My grandfather (your g. grandfather) Naftuli Scheiner, lived in the city Dubiecko near Przemysl. He had two sons. Josef Scheiner the oldest went to the USA in 1878, a few years later came back to Dubiecko, took a wife and went back to USA. In NY he was a shooter (editors note: schochet)...Had 6 sons. All meried with children and grandchildren. The wife of uncle Josef left for US with great bitterness because the mechitunem were against the shiduch. So she swore that they will never here from their son. And so was it. My father used to write letter after letter but no answer. She took care of the mail. He was working all day and she burned all the mail from the family.
After about 30-40 or even 50 years a grandchild got a letter and by a miracle handed over to her grandfather. This was in 1927. We received (my father) a letter from his oldest brother. This letter was a gance megille. He never new if somebody lives from his family to answer him as soon as possible, but he never got anymore letters from US."
Who knows what gems of truth are in this family story?
Want to know about this shtetl? Go to DUBIECKO.
Here's an addition...to this tale...in the early 2000s, in
Florida, i found out a friend's family came from the same area
in Galicia. We exchanged notes and indeed, there is a SCHEINER
in her family from Dubiecko too! We are related...and someday
we may find out how!
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My ggm Freida Necha is very special to me; i am named for her. I treasure the candlesticks she brought with her from Europe. Recently i gave cousin David Scheiner our grandfathers tallis and gave his son Brett Scheiner his great great grandmother's candlesticks, trusting they will stay in the family for generations to come.
Frieda KANDEL was born Nov, 1860 in Strzyzow, Galicia; her parents were Sara Langsam and Jacob Kandel. Jacob had a hebrew school (Chaydah).
Frieda followed her husband Josef Scheiner to the United States in November of 1898...with daughter Sarah. Joseph was living in Oliphant, Penna (near Uniontown, Fayette county) though I've never found out why. Immigrants settle where there are others they know, but i cannot find anyone who ever lived in this town. But when i do, i'll bet its family!
By 1900, the family was rooted on Ridge Street, on the Lower East Side of New York City.
Freida had a sister, Rose/Ruchel KANDEL, b. 1867, Strzyzow
who married Micheal SCHIMMEL (1857Strzyzow--1942 Bronx).
Their children were:
Another possible relative: We wintered in Savannah in the
90s; a wonderful neighbor told me her
maiden name was KANDEL; we did some genealogy research
together and found that her grandfather, Philip KANDEL, was
born in Rzeszow...only 15 miles North of Strzyzow; we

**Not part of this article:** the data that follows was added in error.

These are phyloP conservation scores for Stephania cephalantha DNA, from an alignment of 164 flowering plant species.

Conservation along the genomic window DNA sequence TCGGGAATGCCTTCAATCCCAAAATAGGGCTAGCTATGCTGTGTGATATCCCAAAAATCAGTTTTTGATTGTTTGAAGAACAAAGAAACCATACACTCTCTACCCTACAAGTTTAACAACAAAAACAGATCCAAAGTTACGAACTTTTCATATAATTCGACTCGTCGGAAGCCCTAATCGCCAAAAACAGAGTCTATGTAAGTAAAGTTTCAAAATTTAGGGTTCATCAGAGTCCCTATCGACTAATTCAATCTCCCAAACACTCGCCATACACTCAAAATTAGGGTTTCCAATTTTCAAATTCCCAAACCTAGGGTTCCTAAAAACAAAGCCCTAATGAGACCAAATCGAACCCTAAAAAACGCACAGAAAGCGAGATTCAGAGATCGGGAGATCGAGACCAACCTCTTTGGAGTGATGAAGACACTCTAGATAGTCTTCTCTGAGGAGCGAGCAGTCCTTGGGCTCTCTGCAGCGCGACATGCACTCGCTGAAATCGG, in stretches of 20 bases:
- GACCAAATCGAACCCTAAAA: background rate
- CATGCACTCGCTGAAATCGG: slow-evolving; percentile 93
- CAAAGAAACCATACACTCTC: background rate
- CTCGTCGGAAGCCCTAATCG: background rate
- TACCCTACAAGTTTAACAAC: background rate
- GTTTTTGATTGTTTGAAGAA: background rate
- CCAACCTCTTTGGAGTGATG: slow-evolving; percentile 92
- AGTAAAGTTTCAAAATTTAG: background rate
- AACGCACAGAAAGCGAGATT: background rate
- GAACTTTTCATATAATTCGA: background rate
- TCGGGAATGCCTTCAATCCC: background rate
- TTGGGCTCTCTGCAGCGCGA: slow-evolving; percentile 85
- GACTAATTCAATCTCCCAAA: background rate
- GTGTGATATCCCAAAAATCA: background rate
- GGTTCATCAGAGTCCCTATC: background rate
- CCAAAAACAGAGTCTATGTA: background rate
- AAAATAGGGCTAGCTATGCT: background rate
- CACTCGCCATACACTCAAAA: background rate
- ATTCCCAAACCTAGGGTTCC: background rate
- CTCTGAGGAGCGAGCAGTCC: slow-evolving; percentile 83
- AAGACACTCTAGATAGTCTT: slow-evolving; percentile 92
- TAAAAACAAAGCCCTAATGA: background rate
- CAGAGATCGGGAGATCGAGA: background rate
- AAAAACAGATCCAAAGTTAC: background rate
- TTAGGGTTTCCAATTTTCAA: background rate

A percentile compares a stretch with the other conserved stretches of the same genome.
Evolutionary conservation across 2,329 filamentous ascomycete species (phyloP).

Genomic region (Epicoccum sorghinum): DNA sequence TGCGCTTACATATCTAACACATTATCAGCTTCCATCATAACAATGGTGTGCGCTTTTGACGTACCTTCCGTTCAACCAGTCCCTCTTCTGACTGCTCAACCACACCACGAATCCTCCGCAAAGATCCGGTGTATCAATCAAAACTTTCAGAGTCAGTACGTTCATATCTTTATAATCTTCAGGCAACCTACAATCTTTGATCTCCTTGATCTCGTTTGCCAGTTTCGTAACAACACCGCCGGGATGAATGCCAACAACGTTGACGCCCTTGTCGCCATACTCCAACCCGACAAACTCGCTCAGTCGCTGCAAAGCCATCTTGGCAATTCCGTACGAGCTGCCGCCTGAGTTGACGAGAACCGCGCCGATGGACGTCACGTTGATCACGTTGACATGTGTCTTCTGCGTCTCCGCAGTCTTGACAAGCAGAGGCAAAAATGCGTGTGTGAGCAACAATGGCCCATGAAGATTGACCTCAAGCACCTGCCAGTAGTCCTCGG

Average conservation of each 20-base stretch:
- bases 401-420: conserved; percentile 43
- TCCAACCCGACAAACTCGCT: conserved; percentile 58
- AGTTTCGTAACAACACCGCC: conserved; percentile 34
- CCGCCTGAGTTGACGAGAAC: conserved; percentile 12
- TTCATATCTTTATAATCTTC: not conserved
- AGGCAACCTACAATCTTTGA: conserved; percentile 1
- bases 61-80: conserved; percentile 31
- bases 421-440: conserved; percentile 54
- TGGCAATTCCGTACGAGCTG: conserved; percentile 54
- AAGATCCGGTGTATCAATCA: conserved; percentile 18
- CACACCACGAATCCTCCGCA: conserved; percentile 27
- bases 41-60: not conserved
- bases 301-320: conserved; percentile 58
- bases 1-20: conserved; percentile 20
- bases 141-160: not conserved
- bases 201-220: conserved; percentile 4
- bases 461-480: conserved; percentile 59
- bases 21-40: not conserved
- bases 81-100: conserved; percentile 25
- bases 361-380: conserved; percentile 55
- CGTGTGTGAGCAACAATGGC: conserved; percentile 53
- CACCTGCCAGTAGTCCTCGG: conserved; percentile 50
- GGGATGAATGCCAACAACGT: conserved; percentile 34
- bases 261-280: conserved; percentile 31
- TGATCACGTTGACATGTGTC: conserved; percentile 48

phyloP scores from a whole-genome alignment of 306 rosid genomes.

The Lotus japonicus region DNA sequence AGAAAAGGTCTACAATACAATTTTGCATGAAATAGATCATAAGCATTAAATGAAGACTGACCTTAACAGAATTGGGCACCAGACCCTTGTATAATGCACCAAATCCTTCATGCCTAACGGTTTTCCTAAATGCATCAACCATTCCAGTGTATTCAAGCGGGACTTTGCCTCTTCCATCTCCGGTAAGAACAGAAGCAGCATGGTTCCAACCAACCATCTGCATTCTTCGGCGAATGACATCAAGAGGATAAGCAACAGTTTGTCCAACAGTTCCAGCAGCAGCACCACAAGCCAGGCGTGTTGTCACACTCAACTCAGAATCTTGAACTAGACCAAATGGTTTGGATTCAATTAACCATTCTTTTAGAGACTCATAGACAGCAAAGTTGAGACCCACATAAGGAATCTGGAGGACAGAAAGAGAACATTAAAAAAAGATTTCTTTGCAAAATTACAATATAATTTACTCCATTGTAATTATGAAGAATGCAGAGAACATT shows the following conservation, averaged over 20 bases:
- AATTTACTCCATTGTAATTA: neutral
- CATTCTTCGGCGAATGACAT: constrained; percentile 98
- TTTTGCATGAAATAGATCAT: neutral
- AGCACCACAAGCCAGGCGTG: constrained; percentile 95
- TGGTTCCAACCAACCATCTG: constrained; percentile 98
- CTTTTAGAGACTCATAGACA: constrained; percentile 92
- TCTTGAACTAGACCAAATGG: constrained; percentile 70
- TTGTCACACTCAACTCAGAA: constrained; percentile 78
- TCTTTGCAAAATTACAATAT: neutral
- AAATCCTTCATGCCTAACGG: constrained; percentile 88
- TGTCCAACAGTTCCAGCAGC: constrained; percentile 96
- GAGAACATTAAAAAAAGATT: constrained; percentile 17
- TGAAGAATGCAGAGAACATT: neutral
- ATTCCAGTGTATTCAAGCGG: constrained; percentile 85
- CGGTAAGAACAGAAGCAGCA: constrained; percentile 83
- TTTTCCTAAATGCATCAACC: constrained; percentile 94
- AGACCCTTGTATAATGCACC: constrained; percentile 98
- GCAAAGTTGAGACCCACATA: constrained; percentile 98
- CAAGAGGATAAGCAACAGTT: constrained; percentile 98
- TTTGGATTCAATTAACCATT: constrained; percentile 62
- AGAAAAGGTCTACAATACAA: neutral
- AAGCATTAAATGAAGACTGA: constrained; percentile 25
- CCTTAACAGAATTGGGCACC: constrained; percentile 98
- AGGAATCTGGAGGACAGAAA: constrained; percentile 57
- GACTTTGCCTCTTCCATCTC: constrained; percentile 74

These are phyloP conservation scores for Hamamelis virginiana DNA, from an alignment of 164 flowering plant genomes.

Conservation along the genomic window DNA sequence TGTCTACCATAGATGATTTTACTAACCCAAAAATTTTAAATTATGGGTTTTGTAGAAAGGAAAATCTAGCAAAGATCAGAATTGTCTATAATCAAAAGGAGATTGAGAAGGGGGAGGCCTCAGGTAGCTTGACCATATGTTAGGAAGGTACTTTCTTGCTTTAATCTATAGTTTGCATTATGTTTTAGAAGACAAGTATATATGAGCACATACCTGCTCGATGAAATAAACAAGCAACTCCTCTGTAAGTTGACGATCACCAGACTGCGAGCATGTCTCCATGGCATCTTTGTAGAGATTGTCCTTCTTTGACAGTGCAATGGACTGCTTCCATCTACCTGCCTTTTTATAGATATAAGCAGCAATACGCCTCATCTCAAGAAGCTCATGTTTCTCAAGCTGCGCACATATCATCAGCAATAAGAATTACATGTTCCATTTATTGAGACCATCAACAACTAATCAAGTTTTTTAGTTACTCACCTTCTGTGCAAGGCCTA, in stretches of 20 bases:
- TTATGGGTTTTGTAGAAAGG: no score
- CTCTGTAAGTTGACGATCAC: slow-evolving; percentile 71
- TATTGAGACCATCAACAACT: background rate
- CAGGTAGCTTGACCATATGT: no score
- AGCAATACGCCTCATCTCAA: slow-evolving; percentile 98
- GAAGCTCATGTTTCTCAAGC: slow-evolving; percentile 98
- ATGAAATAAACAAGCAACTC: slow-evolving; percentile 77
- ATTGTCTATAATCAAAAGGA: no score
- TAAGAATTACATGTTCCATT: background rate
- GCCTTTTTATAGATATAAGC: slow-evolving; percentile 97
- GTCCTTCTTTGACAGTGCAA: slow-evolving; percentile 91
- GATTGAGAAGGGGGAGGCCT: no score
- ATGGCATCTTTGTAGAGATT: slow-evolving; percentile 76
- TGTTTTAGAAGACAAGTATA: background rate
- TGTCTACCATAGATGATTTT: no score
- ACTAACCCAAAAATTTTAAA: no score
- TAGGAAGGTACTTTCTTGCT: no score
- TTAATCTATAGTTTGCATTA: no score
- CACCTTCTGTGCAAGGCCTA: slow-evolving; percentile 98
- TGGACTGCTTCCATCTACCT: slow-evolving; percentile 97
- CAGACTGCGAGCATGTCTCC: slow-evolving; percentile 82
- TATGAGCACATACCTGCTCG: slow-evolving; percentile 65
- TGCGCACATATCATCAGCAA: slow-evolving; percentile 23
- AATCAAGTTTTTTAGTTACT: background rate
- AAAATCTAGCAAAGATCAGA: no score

researched the family: 3 sons of Zvi Kandel: Philip, Jacob
& Benjamin (born 1872-7); we know we are related, by
temperament at least, by blood very likely. But we haven't
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My great grandmother Dora EICHEL was born in Rohatyn in 1862. She married Reuven LINDNER (i finally found out that he was born in Burstyn, 10 miles south, in 1858); the photo is circa 1893-my aren't they a handsome couple! I know the first two children were born in Burshtyn, the third claimed Budapest, and many of the others were born in the US, as the couple came back and forth many times; Charles was even born on the boat! He's the adorable baby.
Reuven, I was told, was a "dayan", but one who travelled from town to town (is that possible?). We do know that son Izzie's bar mitzvah was moved up to 1904, as Reuven had to return to Europe, supposidly seeking a cure for his ailments. I don't know where he died either, but Dora returned to the States in 1906, with the children.
Dora's father, Anschel EICHEL was a tailor who specialized in making uniforms for the Pravoslav priests and monks. We can trace the Eichels back to Yitzhak Eichel, who lived in Hamburg at the end of the 18th century; he was a scholar who published a textbook of the Yiddish language and was a pupil of the German philosopher Kant.
Here is the EICHEL family tree: Anschel EICHEL married Beile BERLIN in Rohatyn around 1850. Their children were:
The 1947 photograph on the right is the next generation;
the American children of these immigrants:
Fortunately I was able to contact all of Charlie's grandchildren and am friendly with many today (see photos below).
I won't put in the names, as privacy is important...but here is a collection of photographs from the LINDNER and EICHEL Families:
Reuven LINDNER had 2 brothers who were very close; my aunt Carrie told me that as children, all the cousins lived at 1103 Washington Avenue in the Bronx. (quote): We each lived on a different floor: Auntie Chipper lived on ground floor, Izzie on another, Charlie on another. Long narrow halls, big rooms.
The family gave support to Dora when she returned in 1906 after Reuven died.
Berl LINDNER's parents were Jacob and Rebecca GUEMAN LINDNER (my ggg gp). I have found four of Berl's siblings and traced them to the United States; the grandchildren have met each other!
So you want to do family research? Where do you start? Start with your family; make a tree. Then go to the U.S. census to find clues and fill out the tree.(you will find Ancestry.com in many public libraries). Next, vital records (birth, marriage, death records) to find parents names. Then Try these wonderful websites:
Up until 2019, Phyllis Kramer (OBM) developed and maintained this KahilaLink. Phyllis did a wonderful job documenting and sharing information about this shtetl. Starting in July 2021 Jeff Alexander is trying to fill Phyllis’ shoes. Please contact Jeff Alexander for anything related to this shtetl
Copyright © (2022) Jeffrey Alexander. All